Through Don’s blog, he pulled back the curtain just a bit to give us a glimpse behind his humor to the pain he dealt with every day – both emotionally and physically. But it was only a glimpse, because, true to his nature, he was protecting us from really seeing the horror of what this cancer was doing to his body. He always said that his greatest sadness in this journey was the pain he caused me, our kids, and our friends and family.

Don’s blog provided him a creative outlet, as well as a bit of sanity in this insane experience. Thank you to all of you who faithfully read it, commented on it, or shared it with friends. He got so much satisfaction when someone going through a similar situation would contact him to say how much the blog had helped them. But I don’t think Don was trying to be inspirational. I think he was just trying to be honest. He was just being himself.

We will be celebrating Don’s life this Monday. We’d love for you to join us.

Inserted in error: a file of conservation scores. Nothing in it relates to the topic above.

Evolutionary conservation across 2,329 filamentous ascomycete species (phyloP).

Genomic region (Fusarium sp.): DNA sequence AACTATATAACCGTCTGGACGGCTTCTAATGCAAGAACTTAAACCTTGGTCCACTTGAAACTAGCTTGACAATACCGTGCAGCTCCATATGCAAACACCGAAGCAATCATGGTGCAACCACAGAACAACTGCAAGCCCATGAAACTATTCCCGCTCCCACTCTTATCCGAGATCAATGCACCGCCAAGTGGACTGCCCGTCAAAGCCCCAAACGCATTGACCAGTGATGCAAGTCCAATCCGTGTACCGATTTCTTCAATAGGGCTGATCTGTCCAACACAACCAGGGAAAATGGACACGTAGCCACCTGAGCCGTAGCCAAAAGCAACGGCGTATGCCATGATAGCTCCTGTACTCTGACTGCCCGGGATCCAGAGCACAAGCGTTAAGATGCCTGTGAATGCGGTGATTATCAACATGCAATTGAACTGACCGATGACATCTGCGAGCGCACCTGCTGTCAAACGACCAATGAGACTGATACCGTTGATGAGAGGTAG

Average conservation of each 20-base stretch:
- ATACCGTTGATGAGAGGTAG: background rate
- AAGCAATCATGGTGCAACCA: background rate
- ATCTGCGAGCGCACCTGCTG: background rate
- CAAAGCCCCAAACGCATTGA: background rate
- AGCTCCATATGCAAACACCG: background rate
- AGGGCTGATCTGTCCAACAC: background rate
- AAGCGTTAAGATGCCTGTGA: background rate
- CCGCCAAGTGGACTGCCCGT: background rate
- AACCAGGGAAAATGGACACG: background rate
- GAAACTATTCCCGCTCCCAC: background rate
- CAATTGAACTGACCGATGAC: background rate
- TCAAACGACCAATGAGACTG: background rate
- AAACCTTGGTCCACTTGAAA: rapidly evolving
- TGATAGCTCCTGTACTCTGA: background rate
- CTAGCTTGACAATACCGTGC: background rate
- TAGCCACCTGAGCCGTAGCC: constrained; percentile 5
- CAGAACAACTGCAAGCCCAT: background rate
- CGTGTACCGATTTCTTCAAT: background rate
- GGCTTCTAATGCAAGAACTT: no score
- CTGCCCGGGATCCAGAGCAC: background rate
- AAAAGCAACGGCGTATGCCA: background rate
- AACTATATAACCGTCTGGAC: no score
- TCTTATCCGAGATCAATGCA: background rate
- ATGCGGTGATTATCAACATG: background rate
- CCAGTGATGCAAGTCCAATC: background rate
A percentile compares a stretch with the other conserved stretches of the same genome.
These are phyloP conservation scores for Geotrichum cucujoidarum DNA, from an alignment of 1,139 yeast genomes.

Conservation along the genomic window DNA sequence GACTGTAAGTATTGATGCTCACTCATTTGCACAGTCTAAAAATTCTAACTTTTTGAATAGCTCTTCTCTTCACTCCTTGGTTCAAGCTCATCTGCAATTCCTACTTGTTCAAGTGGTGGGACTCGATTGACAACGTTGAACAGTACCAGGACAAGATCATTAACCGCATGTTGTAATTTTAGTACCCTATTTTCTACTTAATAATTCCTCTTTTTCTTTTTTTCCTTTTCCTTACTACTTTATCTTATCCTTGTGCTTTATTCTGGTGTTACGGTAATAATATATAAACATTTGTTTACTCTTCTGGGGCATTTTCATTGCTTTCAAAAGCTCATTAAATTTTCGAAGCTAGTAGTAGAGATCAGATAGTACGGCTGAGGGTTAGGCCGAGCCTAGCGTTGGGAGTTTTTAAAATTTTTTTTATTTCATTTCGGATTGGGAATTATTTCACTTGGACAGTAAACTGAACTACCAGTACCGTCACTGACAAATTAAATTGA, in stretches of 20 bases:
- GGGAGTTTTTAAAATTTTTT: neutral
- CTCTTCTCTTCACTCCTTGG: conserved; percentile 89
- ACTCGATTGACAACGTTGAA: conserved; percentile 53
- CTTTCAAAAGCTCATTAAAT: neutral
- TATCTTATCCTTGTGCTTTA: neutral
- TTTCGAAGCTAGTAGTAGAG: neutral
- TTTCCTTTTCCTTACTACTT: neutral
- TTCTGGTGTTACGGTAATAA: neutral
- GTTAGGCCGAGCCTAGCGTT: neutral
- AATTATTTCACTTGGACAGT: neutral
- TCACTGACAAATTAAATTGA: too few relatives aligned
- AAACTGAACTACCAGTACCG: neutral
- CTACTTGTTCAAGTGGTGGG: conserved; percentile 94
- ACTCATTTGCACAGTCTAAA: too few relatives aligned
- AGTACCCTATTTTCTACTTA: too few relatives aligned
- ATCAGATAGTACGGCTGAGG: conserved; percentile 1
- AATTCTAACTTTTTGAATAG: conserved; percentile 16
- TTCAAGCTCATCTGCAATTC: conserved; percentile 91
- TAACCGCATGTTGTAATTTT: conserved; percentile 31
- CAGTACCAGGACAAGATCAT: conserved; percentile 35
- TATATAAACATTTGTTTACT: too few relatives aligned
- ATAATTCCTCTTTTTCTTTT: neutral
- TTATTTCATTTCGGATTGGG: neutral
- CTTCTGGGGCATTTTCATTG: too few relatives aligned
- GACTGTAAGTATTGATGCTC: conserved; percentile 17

-Kate

phrannie51's picture
phrannie51
Posts: 3745
Joined: Mar 2012

My sweet husband, the love of my life, passed away early Wednesday morning. We had been married 29 years, 6 months, and 7 days, and I’m left with a gaping hole in my heart. He was the strongest, most generous and most honest person I’ve ever known. Oh yeah, and he was funny too.

He had just spent one week at UCLA Medical Center, and one week at USC Keck Hospital. He had to drop the clinical trial he was participating in. He was poked and prodded, x-rayed and tested more in those twelve days than most of us will be in our lifetime. And still he kept going. We realized we weren’t going to win the war, but maybe we could fight some small battles and he would get to go home for his remaining days or weeks.